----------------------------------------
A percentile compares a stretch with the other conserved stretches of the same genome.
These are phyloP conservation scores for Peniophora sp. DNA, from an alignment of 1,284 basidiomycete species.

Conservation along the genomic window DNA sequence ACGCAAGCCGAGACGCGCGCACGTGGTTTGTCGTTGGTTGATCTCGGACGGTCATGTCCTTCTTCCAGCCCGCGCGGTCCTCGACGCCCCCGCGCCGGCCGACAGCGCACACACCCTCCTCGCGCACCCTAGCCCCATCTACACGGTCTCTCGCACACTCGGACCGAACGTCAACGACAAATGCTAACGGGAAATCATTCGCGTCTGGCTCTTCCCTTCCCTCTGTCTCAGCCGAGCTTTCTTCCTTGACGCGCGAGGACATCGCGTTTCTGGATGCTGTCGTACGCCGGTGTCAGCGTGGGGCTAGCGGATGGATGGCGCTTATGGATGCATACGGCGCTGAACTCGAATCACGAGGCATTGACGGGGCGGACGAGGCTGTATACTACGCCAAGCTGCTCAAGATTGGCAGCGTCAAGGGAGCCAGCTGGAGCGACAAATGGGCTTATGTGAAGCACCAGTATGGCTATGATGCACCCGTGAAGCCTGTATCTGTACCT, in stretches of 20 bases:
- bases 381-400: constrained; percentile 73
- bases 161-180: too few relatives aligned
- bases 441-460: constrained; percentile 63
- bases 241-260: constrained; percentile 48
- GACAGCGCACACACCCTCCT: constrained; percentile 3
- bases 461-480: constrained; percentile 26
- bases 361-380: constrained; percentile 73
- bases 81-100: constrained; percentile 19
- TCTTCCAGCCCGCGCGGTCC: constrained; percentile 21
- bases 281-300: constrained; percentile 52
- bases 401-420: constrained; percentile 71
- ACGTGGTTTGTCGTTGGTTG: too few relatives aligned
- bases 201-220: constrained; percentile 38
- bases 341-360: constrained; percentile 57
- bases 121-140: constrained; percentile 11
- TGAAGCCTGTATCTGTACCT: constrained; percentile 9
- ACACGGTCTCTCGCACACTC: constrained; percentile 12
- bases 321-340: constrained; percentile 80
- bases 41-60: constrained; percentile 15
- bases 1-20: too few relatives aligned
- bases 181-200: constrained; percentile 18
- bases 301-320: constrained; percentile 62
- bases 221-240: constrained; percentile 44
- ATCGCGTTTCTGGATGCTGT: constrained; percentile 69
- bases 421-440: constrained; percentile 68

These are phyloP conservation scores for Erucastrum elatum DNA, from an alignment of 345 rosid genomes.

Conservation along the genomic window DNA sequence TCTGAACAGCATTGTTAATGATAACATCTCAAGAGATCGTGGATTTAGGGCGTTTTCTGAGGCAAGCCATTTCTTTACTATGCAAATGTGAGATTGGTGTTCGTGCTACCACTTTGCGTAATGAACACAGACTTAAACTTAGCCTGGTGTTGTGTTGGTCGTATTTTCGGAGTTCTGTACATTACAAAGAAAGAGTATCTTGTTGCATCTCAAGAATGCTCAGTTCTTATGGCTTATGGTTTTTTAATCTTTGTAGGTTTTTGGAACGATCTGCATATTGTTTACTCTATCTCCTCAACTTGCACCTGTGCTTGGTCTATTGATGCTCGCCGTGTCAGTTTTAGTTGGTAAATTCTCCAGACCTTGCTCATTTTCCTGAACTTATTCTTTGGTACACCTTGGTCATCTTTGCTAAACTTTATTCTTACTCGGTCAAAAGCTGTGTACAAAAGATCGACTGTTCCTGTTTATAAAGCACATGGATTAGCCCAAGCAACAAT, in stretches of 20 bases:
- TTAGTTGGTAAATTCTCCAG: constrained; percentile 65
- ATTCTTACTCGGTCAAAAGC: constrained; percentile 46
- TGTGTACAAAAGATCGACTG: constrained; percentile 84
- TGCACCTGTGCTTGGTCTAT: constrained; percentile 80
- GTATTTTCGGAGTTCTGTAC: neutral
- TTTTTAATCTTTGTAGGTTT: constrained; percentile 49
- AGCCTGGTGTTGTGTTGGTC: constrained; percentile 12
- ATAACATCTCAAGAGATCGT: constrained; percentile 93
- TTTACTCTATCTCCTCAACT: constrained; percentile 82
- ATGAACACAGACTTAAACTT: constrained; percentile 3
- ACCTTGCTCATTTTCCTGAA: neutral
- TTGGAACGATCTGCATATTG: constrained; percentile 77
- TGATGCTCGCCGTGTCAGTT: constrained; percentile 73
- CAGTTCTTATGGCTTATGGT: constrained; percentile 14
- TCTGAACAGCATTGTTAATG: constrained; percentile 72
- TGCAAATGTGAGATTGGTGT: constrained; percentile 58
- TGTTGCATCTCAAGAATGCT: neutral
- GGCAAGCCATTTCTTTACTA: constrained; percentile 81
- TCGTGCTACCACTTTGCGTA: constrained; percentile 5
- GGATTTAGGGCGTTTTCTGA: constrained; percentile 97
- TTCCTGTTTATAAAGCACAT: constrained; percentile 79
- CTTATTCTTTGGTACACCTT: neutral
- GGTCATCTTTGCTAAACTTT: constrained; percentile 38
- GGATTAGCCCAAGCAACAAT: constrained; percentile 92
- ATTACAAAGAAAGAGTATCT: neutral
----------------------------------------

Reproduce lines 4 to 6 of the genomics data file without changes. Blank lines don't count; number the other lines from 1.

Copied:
- bases 381-400: constrained; percentile 73
- bases 161-180: too few relatives aligned
- bases 441-460: constrained; percentile 63